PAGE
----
November 5, 2014; NPR

As the foreclosure crisis swept the nation in 2007 and 2008, even before politicians and many in the press seemed to grasp the event, the issue seemed overwhelming. This author conducted a review of potential responses from the field operations of a national nonprofit community development intermediary and found the intermediary’s field staff largely daunted by the enormity of the problem, unable to figure out what they, at the city level, and the nonprofit community development corporations (CDCs) they funded could really do about the cataclysm of foreclosures that was undoing years or even decades of community development progress in some neighborhoods.

However, in the wake of the Occupy movement, the largely volunteer sui generis movement that popped up in communities across the nation following the Zuccotti Park takeover by protesters in 2011, some Occupy offshoots took on individual foreclosures, helping individual homeowners fend off banks and sheriffs who moved on their properties. For example, Occupy Fights Foreclosures, apparently affiliated with Occupy Los Angeles, has four stories of individual foreclosures that have sparked Occupy intervention. While each case has its distinctive elements, they are all personal, such as this case of Harolyn Rhue:

Harolyn is a disabled woman who survived a traffic accident when a drunk driver ran a red light. After the tragic event, Harolyn managed to pick herself up, went to school, and got a masters degree. After many sacrifices, Harolyn bought a home, worked for a bank, and designed clothing for disabled people. Unfortunately, she was taken advantage of her disabilities and was given a predatory loan. Wells Fargo has refused to work with her after her payments kept rising. Ms. Rhue was always responsible and paid her mortgage on time. When the payments got higher, she notified Wells Fargo and asked over 10 times for a loan modification. In August of last year, while awaiting for a review of her loan modification, Wells Fargo sold her home behind her back to an investor and now she is facing eviction. Wells Fargo refuses to take responsibility for what they did to Ms. Rhue. She now has turned to Occupy Fights Foreclosures to help her fight Wells Fargo’s wrongful foreclosure and pending eviction. Harolyn’s story is a mirror of countless of other homeowners that have been victimized by their bank’s greed. On January 4th, 2013, Ms. Rhue filed a formal complaint with H.U.D. for discriminatory housing practices by her lender, Wells Fargo Home Mortgage. During our initial investigation, we have noticed some very serious violations of the foreclosure process and documentation. On May 30, 2013, Ms. Harolyn Rhue was wrongfully evicted from her home by the Los Angeles Sheriff’s Department. They violated Harolyn’s bankruptcy stay and kicked this disabled homeowner out to the streets.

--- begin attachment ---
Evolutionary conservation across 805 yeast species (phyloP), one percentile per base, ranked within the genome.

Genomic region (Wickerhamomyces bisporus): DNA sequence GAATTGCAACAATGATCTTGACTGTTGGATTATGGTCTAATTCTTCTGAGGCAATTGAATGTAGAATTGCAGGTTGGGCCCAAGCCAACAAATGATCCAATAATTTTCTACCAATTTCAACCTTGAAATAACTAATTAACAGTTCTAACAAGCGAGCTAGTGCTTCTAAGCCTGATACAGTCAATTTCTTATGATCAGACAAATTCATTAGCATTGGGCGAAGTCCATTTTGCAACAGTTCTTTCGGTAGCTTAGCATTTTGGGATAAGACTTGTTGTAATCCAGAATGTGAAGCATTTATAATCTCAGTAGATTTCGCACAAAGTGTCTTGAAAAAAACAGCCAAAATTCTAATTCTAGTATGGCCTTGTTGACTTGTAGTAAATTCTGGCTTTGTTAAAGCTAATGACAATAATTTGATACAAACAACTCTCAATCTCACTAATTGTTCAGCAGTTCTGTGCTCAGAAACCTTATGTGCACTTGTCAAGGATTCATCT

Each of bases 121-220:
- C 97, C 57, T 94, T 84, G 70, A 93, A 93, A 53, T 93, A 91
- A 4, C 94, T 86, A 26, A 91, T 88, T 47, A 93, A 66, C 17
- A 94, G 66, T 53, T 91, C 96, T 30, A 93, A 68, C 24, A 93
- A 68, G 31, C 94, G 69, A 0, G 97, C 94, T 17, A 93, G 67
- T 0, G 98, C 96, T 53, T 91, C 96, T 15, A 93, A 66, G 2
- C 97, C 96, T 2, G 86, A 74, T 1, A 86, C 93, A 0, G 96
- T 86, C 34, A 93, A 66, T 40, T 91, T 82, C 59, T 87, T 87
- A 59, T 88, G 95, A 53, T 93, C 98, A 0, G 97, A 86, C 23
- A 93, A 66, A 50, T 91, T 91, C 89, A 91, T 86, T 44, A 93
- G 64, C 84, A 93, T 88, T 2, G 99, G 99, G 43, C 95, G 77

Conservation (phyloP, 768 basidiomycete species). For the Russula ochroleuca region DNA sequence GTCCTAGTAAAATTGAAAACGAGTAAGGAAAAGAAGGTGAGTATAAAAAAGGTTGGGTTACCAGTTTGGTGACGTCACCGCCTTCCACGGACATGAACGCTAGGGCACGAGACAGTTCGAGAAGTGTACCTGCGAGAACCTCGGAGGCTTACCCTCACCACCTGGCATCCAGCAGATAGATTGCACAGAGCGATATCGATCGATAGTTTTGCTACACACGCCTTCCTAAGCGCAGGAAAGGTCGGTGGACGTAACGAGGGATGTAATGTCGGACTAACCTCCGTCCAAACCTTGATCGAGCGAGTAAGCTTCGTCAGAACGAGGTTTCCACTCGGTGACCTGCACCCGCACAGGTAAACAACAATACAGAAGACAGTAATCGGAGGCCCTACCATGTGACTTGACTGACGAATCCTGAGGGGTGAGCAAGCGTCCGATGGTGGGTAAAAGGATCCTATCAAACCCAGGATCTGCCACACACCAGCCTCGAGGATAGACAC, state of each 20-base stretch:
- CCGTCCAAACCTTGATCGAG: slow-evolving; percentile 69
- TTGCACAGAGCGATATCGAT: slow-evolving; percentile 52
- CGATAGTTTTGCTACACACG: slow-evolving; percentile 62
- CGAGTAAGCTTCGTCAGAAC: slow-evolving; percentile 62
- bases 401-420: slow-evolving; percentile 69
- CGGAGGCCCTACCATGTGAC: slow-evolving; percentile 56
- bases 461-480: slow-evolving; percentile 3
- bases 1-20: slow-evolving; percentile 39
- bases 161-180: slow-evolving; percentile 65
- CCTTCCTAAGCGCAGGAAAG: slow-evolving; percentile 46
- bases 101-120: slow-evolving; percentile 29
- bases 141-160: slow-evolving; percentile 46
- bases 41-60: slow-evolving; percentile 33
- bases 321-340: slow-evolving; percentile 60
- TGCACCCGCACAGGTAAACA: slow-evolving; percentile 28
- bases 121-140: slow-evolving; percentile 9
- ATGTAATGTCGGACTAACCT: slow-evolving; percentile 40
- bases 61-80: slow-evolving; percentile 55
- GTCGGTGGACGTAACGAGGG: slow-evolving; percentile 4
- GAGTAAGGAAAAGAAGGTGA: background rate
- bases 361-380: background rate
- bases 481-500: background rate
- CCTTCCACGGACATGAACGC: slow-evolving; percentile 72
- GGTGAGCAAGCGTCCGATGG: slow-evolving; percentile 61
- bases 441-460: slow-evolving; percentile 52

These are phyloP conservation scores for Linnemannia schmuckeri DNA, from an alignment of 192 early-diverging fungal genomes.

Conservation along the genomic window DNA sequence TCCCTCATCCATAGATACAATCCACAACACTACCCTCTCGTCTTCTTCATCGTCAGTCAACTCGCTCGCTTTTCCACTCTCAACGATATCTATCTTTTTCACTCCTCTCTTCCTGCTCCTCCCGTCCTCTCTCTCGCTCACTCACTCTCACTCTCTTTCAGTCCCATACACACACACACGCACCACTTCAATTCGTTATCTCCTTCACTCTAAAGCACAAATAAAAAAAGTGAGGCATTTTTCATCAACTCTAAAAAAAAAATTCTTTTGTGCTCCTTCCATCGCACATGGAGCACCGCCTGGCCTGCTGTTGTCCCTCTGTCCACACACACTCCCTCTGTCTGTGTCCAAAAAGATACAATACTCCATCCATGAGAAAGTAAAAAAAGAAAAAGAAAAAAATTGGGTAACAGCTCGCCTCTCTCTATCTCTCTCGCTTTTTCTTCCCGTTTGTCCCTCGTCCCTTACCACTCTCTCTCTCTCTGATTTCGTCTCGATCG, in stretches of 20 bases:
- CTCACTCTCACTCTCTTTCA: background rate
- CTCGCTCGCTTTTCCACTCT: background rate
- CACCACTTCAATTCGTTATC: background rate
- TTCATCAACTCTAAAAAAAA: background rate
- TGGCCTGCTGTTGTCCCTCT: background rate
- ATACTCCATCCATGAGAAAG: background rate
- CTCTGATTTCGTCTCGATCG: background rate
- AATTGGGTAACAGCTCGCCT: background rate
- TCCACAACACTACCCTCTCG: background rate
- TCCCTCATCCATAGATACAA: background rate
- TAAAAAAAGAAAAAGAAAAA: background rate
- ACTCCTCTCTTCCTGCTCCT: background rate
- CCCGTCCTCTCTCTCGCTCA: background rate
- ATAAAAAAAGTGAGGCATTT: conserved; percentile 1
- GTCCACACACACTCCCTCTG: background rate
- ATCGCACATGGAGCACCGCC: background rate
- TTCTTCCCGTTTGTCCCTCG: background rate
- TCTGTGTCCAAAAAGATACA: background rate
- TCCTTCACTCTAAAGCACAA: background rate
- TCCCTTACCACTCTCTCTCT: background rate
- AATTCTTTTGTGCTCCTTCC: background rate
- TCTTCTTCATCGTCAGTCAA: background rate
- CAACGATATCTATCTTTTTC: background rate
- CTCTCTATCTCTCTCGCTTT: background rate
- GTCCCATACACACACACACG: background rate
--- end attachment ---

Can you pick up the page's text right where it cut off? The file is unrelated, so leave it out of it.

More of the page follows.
Occupy activists marched on Rhue’s behalf, excoriated Wells Fargo for its behavior and policies, and promised more actions. In Atlanta, Occupy activists worked with